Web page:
Book Description:

Single mom Evelyn Felton takes on a third part-time job managing a greenhouse and garden project for Grace Fellowship. Formerly homeless, she’s thrilled to offer truckloads of fresh produce to the Arcadia Valley food bank.

If only Ben Kujak weren’t running Corinna’s Cupboard singlehandedly, he’d be delighted to be on the receiving end. But Evelyn and her dynamo daughter, Maisie, won’t take no for an answer, even if it means restructuring Ben’s charity.

Soon Ben finds himself wishing they’d transform his personal life, too, but can true love sprout when their pasts collide with the present?

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Review: Still Waiting (Ann Swindell)

It’s interesting that this review has been waiting in my mind while I finished up a semester at school. It’s hard to say just how much this book resonated with me because of the times of waiting I’ve gone through. No one wants to put off that dream or endure hardship a day longer than they think they should, but there’s something about waiting that can strengthen a person, especially if they draw close to God as they wait.

Swindell’s experiences taught her and deepened her relationship with God, and I’ve found the same, waiting for years to find a career path that made sense and used my skills to the full. Now that I’m in school and find confirmation almost every week that this will be a job where God can use the talents He gave me to reach others, I can picture myself looking back at the waiting as being worth it for the good in the end, though I would never have been able to see it back then. Now, I think, I could get through waiting of different sorts with more hope, because of the assurance that God will use every experience and won’t waste a thing…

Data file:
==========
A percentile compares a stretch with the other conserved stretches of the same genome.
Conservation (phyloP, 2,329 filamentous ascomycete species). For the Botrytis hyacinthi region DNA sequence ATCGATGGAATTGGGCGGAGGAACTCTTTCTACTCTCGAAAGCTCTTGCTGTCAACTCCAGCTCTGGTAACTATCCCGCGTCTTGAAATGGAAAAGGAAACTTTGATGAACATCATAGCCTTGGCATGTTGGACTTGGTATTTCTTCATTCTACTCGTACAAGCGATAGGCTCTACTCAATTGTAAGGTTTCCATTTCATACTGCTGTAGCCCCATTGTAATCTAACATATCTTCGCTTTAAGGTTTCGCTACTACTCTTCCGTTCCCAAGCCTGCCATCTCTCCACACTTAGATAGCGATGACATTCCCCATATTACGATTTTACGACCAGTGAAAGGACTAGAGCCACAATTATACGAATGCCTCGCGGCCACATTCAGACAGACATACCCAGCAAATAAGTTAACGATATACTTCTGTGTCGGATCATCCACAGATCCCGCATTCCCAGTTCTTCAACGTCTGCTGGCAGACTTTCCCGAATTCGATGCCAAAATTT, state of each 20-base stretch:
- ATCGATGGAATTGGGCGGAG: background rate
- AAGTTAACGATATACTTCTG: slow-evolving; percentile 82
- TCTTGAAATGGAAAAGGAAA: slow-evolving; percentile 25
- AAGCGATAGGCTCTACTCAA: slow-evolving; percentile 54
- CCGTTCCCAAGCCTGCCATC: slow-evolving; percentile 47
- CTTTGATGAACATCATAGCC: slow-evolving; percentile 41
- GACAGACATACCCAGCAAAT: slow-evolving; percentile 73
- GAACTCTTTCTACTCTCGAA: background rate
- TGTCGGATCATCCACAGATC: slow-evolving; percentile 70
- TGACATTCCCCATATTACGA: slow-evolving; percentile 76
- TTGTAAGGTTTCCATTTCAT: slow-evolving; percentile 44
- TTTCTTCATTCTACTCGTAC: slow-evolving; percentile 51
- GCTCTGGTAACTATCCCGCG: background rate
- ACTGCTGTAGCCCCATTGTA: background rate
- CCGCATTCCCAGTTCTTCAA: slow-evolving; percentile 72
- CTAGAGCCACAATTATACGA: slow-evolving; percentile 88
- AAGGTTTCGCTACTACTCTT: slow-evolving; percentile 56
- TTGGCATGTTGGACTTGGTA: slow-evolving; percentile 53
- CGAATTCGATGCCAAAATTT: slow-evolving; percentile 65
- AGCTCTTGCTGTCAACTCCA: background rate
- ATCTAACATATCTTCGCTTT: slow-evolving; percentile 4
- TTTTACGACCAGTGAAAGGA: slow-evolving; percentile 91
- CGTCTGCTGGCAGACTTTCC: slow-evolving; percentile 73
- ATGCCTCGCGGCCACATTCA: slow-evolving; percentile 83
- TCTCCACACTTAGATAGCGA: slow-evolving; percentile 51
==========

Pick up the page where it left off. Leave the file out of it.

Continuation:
Through her story, Swindell explains well why we chafe at the waiting times, and how God can use them for our good. I would definitely recommend this book for anyone struggling with waiting, and even those who’ve come out of those times but still need to time to reflect and to glean the lessons and hope for the future.

Book description: 

What if God wants you to wait?
Most of us know what it’s like to wait for God to change our circumstances. But, whether we’re waiting for physical healing, emotional breakthrough, or better relationships, waiting is something we usually try to avoid. Why? Because waiting is painful and hard. The truth is, it’s also inevitable.

In Still Waiting, Ann Swindell explores the depths of why God wants us to wait by chronicling her own compelling story of waiting for healing from an incurable condition. She offers a vibrant retelling of the biblical account of the Bleeding Woman that parallels her story—and yours, too.

Let Ann help you see the promise that is hidden in the ache of waiting and the hope of what God can—and will—do as you wait on him.

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Review: The Seven Money Types (Tommy Brown)